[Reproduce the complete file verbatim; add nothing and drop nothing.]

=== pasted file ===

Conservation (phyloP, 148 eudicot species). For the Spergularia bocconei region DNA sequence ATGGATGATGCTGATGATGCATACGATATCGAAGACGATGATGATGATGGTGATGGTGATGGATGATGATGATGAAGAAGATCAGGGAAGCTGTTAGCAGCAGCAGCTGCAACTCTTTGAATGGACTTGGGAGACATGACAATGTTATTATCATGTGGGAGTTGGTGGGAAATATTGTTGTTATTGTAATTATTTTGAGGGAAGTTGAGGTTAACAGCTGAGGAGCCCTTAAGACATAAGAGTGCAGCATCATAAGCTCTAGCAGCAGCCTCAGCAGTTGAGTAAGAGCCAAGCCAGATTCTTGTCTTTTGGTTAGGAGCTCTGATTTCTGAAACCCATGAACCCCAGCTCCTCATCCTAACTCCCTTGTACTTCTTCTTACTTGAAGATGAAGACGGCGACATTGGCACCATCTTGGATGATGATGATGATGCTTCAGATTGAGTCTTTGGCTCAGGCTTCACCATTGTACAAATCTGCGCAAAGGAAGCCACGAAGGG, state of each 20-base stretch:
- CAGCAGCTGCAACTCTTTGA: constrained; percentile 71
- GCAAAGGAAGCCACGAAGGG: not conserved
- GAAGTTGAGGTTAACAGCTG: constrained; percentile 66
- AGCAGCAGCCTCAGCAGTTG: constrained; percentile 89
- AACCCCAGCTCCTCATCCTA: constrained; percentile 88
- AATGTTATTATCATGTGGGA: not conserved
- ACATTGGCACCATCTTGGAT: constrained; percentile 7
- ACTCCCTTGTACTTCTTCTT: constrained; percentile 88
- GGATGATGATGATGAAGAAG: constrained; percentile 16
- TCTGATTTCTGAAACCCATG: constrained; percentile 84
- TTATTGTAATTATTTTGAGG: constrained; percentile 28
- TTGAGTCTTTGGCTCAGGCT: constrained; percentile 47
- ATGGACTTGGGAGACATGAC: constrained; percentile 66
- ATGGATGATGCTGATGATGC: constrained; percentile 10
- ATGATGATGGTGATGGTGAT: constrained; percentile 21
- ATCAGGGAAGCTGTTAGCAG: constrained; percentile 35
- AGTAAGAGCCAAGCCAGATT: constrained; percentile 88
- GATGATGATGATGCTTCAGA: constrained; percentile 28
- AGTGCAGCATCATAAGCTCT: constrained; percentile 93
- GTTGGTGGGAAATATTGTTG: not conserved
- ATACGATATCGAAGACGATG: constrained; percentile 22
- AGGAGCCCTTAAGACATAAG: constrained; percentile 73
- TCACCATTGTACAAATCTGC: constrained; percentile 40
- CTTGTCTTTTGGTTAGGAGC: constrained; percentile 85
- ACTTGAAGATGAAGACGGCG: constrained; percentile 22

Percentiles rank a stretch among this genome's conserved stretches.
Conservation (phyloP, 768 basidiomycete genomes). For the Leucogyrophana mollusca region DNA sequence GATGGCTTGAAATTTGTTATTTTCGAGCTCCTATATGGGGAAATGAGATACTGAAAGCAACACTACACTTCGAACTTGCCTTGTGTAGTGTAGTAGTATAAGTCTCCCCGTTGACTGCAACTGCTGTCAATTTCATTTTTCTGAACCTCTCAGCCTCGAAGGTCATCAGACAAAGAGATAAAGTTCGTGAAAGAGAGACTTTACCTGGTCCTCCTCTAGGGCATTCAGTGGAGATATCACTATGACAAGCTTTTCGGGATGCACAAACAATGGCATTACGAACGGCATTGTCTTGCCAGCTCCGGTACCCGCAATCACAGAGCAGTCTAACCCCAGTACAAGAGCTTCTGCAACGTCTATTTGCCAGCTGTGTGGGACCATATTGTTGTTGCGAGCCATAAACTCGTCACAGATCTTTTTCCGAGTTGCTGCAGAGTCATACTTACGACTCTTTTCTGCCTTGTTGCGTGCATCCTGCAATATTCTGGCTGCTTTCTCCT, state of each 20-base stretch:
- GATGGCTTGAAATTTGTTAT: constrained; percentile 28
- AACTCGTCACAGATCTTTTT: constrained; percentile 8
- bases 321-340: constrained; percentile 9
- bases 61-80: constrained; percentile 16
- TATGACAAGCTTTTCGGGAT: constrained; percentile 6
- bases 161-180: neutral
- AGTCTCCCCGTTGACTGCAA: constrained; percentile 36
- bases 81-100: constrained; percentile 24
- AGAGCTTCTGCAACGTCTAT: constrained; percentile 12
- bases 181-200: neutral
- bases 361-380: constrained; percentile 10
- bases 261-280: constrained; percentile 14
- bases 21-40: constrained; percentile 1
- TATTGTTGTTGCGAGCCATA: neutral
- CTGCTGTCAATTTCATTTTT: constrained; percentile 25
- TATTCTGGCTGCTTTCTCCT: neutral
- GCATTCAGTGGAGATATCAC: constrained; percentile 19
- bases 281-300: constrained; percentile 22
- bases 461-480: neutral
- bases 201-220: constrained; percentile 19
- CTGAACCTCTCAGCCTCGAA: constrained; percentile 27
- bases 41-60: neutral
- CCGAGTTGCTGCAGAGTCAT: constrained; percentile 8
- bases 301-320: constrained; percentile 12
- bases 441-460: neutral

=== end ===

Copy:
Conservation (phyloP, 148 eudicot species). For the Spergularia bocconei region DNA sequence ATGGATGATGCTGATGATGCATACGATATCGAAGACGATGATGATGATGGTGATGGTGATGGATGATGATGATGAAGAAGATCAGGGAAGCTGTTAGCAGCAGCAGCTGCAACTCTTTGAATGGACTTGGGAGACATGACAATGTTATTATCATGTGGGAGTTGGTGGGAAATATTGTTGTTATTGTAATTATTTTGAGGGAAGTTGAGGTTAACAGCTGAGGAGCCCTTAAGACATAAGAGTGCAGCATCATAAGCTCTAGCAGCAGCCTCAGCAGTTGAGTAAGAGCCAAGCCAGATTCTTGTCTTTTGGTTAGGAGCTCTGATTTCTGAAACCCATGAACCCCAGCTCCTCATCCTAACTCCCTTGTACTTCTTCTTACTTGAAGATGAAGACGGCGACATTGGCACCATCTTGGATGATGATGATGATGCTTCAGATTGAGTCTTTGGCTCAGGCTTCACCATTGTACAAATCTGCGCAAAGGAAGCCACGAAGGG, state of each 20-base stretch:
- CAGCAGCTGCAACTCTTTGA: constrained; percentile 71
- GCAAAGGAAGCCACGAAGGG: not conserved
- GAAGTTGAGGTTAACAGCTG: constrained; percentile 66
- AGCAGCAGCCTCAGCAGTTG: constrained; percentile 89
- AACCCCAGCTCCTCATCCTA: constrained; percentile 88
- AATGTTATTATCATGTGGGA: not conserved
- ACATTGGCACCATCTTGGAT: constrained; percentile 7
- ACTCCCTTGTACTTCTTCTT: constrained; percentile 88
- GGATGATGATGATGAAGAAG: constrained; percentile 16
- TCTGATTTCTGAAACCCATG: constrained; percentile 84
- TTATTGTAATTATTTTGAGG: constrained; percentile 28
- TTGAGTCTTTGGCTCAGGCT: constrained; percentile 47
- ATGGACTTGGGAGACATGAC: constrained; percentile 66
- ATGGATGATGCTGATGATGC: constrained; percentile 10
- ATGATGATGGTGATGGTGAT: constrained; percentile 21
- ATCAGGGAAGCTGTTAGCAG: constrained; percentile 35
- AGTAAGAGCCAAGCCAGATT: constrained; percentile 88
- GATGATGATGATGCTTCAGA: constrained; percentile 28
- AGTGCAGCATCATAAGCTCT: constrained; percentile 93
- GTTGGTGGGAAATATTGTTG: not conserved
- ATACGATATCGAAGACGATG: constrained; percentile 22
- AGGAGCCCTTAAGACATAAG: constrained; percentile 73
- TCACCATTGTACAAATCTGC: constrained; percentile 40
- CTTGTCTTTTGGTTAGGAGC: constrained; percentile 85
- ACTTGAAGATGAAGACGGCG: constrained; percentile 22

Percentiles rank a stretch among this genome's conserved stretches.
Conservation (phyloP, 768 basidiomycete genomes). For the Leucogyrophana mollusca region DNA sequence GATGGCTTGAAATTTGTTATTTTCGAGCTCCTATATGGGGAAATGAGATACTGAAAGCAACACTACACTTCGAACTTGCCTTGTGTAGTGTAGTAGTATAAGTCTCCCCGTTGACTGCAACTGCTGTCAATTTCATTTTTCTGAACCTCTCAGCCTCGAAGGTCATCAGACAAAGAGATAAAGTTCGTGAAAGAGAGACTTTACCTGGTCCTCCTCTAGGGCATTCAGTGGAGATATCACTATGACAAGCTTTTCGGGATGCACAAACAATGGCATTACGAACGGCATTGTCTTGCCAGCTCCGGTACCCGCAATCACAGAGCAGTCTAACCCCAGTACAAGAGCTTCTGCAACGTCTATTTGCCAGCTGTGTGGGACCATATTGTTGTTGCGAGCCATAAACTCGTCACAGATCTTTTTCCGAGTTGCTGCAGAGTCATACTTACGACTCTTTTCTGCCTTGTTGCGTGCATCCTGCAATATTCTGGCTGCTTTCTCCT, state of each 20-base stretch:
- GATGGCTTGAAATTTGTTAT: constrained; percentile 28
- AACTCGTCACAGATCTTTTT: constrained; percentile 8
- bases 321-340: constrained; percentile 9
- bases 61-80: constrained; percentile 16
- TATGACAAGCTTTTCGGGAT: constrained; percentile 6
- bases 161-180: neutral
- AGTCTCCCCGTTGACTGCAA: constrained; percentile 36
- bases 81-100: constrained; percentile 24
- AGAGCTTCTGCAACGTCTAT: constrained; percentile 12
- bases 181-200: neutral
- bases 361-380: constrained; percentile 10
- bases 261-280: constrained; percentile 14
- bases 21-40: constrained; percentile 1
- TATTGTTGTTGCGAGCCATA: neutral
- CTGCTGTCAATTTCATTTTT: constrained; percentile 25
- TATTCTGGCTGCTTTCTCCT: neutral
- GCATTCAGTGGAGATATCAC: constrained; percentile 19
- bases 281-300: constrained; percentile 22
- bases 461-480: neutral
- bases 201-220: constrained; percentile 19
- CTGAACCTCTCAGCCTCGAA: constrained; percentile 27
- bases 41-60: neutral
- CCGAGTTGCTGCAGAGTCAT: constrained; percentile 8
- bases 301-320: constrained; percentile 12
- bases 441-460: neutral